Certificate IV in Training and Assessment: Making and Giving a Presentation

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Published on Aug 6, 2019

One of the competencies to complete the Certificate IV in Training and Assessment course at Success Training Academy (STA) is to make a presentation (BSBCMM401A Make a presentation).


What does it mean and take to prepare and make a presentation?

Making a good presentation is important in obtaining a Certificate IV in Training and Assessment because eventually the holder of said certificate will be teaching and training others either for future employment or to become trainers as well.


Thus, to make an excellent presentation means crafting good content. No matter how compelling the message is, if the speaker can’t present it and visualise it in a simple way, the speaker will be met with a sea of blank faces during your delivery.


  1. The content must be easy to follow

Always remember the basics of making presentations: Introduction, body, and conclusion.

  • Compelling introduction – This needs to briefly sum up what the talk is about, and why it is essential or useful to the audience.
  • Body of evidence – In the presentation, hit the audience with the facts and evidence to back up the main points.
  • Summarise with key points – In the conclusion, loop back and give the audience key points on how they can put into practise what they have learned.


  1. Limit the amount of presentation

Less is more in a presentation because the audience will start reading if there is too much text instead of looking at the speaker and feeling the message.

  • Only have six words per slide.
  • Only have no more than ten slides maximum.
  • Use “bite-size” information – Information is better retained if broken down into bite-sized chunks.


  1. Don’t overdo the slide details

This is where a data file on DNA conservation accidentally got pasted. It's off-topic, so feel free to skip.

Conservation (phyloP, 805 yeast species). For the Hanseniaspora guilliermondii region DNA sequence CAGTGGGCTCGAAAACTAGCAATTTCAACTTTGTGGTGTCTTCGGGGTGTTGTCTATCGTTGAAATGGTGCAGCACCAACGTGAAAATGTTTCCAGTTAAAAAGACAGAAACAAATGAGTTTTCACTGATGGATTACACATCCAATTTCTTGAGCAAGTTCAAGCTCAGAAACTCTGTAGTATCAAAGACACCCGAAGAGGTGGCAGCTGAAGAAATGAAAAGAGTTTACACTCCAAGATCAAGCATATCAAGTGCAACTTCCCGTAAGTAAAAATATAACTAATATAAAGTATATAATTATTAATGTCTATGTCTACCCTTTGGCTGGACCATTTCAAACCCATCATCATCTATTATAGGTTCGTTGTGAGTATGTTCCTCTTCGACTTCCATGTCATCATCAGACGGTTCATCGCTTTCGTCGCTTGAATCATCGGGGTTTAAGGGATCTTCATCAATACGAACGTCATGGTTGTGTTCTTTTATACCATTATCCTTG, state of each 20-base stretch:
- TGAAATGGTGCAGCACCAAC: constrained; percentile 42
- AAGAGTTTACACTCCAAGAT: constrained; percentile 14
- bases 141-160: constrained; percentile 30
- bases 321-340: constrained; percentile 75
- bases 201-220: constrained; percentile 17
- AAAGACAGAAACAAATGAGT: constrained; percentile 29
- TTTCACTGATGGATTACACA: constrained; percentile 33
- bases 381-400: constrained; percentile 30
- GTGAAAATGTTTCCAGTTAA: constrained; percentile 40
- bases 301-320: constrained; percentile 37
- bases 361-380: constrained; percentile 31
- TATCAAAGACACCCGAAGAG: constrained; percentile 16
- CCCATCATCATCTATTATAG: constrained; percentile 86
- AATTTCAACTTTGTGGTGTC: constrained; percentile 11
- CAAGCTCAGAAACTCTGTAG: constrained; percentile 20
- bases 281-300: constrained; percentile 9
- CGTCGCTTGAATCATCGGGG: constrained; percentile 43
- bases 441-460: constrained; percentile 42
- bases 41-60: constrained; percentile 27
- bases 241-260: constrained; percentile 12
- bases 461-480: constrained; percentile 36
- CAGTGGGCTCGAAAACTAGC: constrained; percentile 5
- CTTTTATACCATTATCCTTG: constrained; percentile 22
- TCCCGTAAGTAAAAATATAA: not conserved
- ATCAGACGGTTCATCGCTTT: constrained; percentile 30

• Use colour sparingly – Don’t use too many bright colours to dazzle. Stick to one or two colours only, so the slides look and feel consistent.
  • Use only one font – Again, the look and feel of consistency will have a more receptive audience.


  1. Polish by editing ruthlessly

    Minimise technical jargon, remove long and clunky words, and get someone to watch your presentation prior to delivering to your audience.


  1. During the presentation, have a strong opening.
  • Tell a story – An amusing story will make the audience sit up and take notice.
  • Ask a question – Make is a rhetorical question to catch the audience’s attention.
  • Tailor the introduction to the audience – The more is known about the audience, the better.


  1. Just be yourself, use humour, and be ready to “open up.”

    Speak from the heart and never make a presentation to impress. Opening with a humorous story can break the ice and make you more likable, but leave it out if it doesn’t feel like you.  The talk should educate because it’s a presentation in line with the Certificate IV in Training and Assessment.


  1. Plan ahead for a smooth delivery.

    Have a practice run through and record on video to review later. Using a remote will keep the speaker in front of the audience. Always have standby and backup materials available in case of small emergencies.


  1. In conclusion, leave an emotional impression on the audience.

    End your presentation with something inspirational, like a video clip with moving music, and motivational words.  If you want your audience to remember something specific, use pauses at the end of every key point that is summarised, to emphasise your point.


Need to know more? Need to enrol in a Certificate IV in Training and Assessment course? Why not visit Success Training Academy (STA) at their website, https://successtrainingacademy.com.au/. At Success Training Academy, your needs are discussed, starting from the initial enquiry.